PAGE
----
I agree that clapping between short songs or after a fugue might be distracting but there are no rules set in stone unless a performer or conductor politely suggests holding applause until the end. If nobody receives instruction, nobody should be blamed or made to feel bad for applauding, even though someone else’s vision of a perfect concert is that applause are meant to be saved for the end. That is what you get at a live concert, and it should be a gentle reminder that there are new people or excited people experiencing an emotional work who likely want to share their appreciation. After all, if one wants it absolutely pristine and quiet between movements, there is the option of streaming a recording. Enthusiasm is contagious, and performers feed off the energy an audience gives. When and orchestra feels the love, we play better, we want to give more, and the audience in turn gets an even better performance.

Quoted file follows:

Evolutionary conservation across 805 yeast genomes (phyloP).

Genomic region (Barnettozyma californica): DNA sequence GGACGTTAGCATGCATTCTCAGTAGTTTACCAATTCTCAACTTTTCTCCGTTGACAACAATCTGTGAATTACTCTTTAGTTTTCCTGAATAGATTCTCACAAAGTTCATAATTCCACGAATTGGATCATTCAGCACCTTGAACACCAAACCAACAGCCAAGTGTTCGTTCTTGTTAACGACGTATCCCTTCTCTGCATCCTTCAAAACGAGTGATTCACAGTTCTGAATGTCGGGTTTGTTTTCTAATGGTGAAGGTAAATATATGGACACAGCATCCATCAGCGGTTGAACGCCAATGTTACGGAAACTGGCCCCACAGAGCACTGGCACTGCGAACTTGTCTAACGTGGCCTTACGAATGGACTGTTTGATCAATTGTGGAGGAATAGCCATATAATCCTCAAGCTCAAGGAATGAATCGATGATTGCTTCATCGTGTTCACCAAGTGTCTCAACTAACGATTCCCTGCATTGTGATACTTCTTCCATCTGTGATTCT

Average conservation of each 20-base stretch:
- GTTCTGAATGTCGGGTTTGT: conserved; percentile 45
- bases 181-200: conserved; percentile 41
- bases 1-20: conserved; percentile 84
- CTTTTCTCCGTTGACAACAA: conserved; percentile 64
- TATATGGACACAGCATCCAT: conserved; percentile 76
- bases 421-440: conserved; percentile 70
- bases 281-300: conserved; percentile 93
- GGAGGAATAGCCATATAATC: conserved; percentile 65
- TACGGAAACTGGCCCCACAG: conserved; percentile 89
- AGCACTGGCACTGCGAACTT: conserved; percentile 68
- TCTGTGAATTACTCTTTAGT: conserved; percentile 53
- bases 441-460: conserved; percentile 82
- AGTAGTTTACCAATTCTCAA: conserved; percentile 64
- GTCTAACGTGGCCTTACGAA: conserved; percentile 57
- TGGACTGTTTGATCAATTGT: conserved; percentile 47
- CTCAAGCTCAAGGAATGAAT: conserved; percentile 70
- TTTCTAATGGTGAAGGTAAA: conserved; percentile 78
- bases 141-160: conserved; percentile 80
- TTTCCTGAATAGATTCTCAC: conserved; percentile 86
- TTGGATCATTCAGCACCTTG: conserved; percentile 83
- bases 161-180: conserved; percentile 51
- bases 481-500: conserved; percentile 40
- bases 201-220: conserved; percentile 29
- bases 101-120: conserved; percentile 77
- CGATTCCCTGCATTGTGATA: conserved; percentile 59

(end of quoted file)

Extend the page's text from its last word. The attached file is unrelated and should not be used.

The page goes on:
• Alexander says:

        Thank you for the reply. No doubt the experience from the orchestra perspective can be quite different from the audience perspective. In future I shall at least think to myself, “At least the orchestra members are enjoying the appreciation”. Similarly, it did go some way to changing my mind when somebody explained that ballet dancers, especially Russians, apparently, expect lots of applause during a performance. I suppose I am somebody who likes a lot of silence. At the end of an opera, for example, I wish that people would just wait for the last notes to draw to an end before applauding, rather than starting as soon as the curtain begins to fall, which is typically a few seconds before the music actually ends.

        • Holly Mulcahy says: